UB has reported 82 active on-campus cases of COVID-19 since Feb. 12, according to the university's COVID-19 dashboard.
The university tallies cases in two-week increments. The current two-week reporting period runs from Feb. 12-Feb. 26. The previous two-week period ran from Jan. 30-Feb. 12. UB registered 71 positive cases before resetting for the new period.
The university has 118 students currently in on-campus isolation or quarantine and one student from a restricted state in precautionary quarantine. UB administered 8,339 tests from Feb. 6-Feb. 12, the latest available one-week period, and had 61 positive results, for a 0.73% positive test rate.
On Feb. 19, Gov. Andrew Cuomo announced that colleges and universities that test 25% of total students, faculty and staff would be required to transition to fully-remote learning only if the positivity rate exceeds 5%.
This is a change from Sept. 14, when SUNY released a memorandum to clarify the threshold for a temporary suspension of in-person learning: “The New York State threshold for transitioning to fully-remote learning is 100 positive tests in a set, two-week period. At the end of the two week period, the count of positive cases toward the 100-case threshold will reset to zero, per state mandate.”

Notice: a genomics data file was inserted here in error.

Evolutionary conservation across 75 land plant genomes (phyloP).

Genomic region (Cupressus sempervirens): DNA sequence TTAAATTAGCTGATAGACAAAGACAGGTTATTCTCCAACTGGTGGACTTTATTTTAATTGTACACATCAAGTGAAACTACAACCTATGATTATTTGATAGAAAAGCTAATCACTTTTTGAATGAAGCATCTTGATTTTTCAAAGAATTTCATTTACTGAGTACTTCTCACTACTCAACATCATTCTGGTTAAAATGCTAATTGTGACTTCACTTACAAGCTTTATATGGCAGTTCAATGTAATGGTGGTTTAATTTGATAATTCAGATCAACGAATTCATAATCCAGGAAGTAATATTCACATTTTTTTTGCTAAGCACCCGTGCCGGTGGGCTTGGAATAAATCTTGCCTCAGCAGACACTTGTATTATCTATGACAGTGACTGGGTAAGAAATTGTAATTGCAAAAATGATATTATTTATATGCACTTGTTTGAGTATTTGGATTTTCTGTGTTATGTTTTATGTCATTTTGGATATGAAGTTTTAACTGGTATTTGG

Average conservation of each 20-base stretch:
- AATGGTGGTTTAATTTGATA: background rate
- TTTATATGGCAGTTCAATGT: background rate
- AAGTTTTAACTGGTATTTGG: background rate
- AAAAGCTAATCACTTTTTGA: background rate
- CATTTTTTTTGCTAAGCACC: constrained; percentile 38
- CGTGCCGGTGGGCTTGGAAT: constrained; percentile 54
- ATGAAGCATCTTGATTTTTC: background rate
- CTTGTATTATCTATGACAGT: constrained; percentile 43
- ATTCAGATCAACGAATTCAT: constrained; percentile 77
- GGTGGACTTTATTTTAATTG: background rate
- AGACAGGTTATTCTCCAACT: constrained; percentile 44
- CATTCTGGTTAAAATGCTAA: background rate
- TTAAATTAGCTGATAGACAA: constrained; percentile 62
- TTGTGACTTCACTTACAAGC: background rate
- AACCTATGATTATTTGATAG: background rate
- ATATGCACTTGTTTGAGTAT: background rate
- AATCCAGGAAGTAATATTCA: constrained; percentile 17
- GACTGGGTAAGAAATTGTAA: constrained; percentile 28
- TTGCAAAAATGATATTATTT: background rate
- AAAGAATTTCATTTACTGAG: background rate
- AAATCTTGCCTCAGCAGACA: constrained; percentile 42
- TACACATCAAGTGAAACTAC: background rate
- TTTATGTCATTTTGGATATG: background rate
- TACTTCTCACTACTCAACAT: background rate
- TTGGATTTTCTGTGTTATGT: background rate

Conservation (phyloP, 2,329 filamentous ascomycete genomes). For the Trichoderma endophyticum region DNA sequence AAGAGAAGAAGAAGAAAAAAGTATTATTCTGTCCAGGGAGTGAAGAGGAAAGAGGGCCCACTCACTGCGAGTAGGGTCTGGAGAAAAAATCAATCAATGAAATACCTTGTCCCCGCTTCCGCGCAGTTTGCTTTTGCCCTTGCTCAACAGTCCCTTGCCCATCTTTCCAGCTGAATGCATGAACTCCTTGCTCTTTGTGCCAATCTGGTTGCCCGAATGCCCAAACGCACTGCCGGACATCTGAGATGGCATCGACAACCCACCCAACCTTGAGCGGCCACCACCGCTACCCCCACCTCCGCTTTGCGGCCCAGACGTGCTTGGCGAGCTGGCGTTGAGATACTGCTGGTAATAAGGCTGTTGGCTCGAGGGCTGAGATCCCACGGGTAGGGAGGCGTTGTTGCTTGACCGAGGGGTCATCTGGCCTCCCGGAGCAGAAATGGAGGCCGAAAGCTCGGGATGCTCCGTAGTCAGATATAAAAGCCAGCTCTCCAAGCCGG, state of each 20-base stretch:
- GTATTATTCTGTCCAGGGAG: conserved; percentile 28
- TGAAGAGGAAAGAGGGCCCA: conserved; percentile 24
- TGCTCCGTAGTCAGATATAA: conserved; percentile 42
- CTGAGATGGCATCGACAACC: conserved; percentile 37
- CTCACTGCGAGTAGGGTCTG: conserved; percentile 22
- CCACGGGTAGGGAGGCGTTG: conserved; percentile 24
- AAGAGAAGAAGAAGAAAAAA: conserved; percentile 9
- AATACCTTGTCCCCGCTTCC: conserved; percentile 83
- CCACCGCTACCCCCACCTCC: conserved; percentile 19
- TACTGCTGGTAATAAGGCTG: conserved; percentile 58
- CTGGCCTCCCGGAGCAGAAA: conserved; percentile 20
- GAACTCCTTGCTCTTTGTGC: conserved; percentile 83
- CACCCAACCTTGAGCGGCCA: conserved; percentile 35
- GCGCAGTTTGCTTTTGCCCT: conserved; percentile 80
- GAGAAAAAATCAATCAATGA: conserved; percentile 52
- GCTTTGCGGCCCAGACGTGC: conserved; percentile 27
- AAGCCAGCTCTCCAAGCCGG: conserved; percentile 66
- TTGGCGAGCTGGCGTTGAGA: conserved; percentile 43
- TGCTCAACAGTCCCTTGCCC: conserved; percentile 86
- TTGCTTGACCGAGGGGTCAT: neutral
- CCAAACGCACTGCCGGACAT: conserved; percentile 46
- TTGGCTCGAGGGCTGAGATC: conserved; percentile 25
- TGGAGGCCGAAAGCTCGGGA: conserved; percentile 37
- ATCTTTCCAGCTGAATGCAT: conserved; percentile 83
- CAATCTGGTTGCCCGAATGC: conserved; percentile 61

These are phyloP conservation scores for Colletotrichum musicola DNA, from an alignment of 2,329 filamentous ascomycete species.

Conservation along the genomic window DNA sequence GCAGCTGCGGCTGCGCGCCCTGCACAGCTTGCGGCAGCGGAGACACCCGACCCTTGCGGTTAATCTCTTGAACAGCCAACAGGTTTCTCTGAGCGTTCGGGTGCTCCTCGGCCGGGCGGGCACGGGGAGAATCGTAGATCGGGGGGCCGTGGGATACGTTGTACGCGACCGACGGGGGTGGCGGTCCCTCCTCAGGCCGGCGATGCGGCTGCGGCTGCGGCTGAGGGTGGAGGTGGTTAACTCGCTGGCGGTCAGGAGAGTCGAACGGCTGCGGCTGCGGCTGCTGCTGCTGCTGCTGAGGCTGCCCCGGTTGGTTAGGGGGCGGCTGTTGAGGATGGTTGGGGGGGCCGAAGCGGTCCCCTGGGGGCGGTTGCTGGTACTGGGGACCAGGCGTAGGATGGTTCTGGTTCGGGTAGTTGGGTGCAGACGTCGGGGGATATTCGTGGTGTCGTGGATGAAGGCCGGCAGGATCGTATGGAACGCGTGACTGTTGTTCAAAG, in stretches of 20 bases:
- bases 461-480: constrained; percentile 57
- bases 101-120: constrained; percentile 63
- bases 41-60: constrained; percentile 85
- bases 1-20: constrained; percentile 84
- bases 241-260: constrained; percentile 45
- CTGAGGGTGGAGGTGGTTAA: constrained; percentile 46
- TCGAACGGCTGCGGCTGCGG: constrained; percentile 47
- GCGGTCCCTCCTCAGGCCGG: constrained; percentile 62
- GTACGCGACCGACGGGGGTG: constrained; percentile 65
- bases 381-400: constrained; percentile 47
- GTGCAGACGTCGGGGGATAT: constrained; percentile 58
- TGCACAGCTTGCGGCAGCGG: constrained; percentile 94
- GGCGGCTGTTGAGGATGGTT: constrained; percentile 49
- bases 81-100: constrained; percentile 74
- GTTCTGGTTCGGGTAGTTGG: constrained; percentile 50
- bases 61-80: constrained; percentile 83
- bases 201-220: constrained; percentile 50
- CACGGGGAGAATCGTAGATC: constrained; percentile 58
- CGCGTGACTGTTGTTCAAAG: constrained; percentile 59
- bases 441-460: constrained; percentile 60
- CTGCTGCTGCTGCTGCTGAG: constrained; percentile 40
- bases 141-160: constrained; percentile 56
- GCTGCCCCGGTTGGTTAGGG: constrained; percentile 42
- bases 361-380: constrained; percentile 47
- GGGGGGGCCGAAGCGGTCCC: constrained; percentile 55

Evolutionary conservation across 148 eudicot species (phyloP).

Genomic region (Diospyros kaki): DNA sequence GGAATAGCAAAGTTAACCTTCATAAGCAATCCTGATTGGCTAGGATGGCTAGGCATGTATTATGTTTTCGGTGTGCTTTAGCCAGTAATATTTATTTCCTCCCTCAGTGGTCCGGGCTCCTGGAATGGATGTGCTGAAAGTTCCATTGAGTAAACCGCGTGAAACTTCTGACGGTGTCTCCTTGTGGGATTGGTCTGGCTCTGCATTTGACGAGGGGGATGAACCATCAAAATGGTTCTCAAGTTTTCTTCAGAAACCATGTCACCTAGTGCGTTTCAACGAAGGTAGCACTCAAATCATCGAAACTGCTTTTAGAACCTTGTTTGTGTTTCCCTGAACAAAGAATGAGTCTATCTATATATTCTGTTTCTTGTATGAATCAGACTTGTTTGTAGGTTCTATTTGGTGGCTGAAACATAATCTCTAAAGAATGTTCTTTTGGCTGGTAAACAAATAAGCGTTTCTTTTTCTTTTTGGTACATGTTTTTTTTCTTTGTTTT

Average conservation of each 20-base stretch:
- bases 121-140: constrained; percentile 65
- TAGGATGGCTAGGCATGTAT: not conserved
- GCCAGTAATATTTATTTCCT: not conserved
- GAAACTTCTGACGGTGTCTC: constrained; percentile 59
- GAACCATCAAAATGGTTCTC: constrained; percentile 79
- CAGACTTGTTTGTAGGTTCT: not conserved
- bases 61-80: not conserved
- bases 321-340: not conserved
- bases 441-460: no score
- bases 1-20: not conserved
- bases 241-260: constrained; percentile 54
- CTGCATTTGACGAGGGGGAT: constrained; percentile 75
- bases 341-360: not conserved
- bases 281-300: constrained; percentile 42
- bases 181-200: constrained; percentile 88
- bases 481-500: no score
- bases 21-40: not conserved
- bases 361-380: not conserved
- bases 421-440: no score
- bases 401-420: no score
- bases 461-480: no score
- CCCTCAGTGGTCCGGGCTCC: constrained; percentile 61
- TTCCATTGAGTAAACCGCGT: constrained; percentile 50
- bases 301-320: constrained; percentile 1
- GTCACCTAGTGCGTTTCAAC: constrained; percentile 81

UB is required to test all students, faculty and staff who live on campus and/or plan to be on campus regularly, according to guidance from SUNY Chancellor Jim Malatras on Jan. 19. This testing does not apply to individuals who have had a positive PCR test within the last 90 days.
Testing for faculty and staff began the week of Feb. 1, while testing for students began the week of Feb. 8, according to a UBNow story.
Last update: Feb. 21, 6:50 p.m.
Justin Weiss is the managing editor and can be reached at firstname.lastname@example.org
Justin Weiss is the The Spectrum's managing editor. In his free time, he can be found hiking, playing baseball or throwing things at his TV when his sports teams aren't winning. His words have appeared in Elite Sports New York and the Long Island Herald.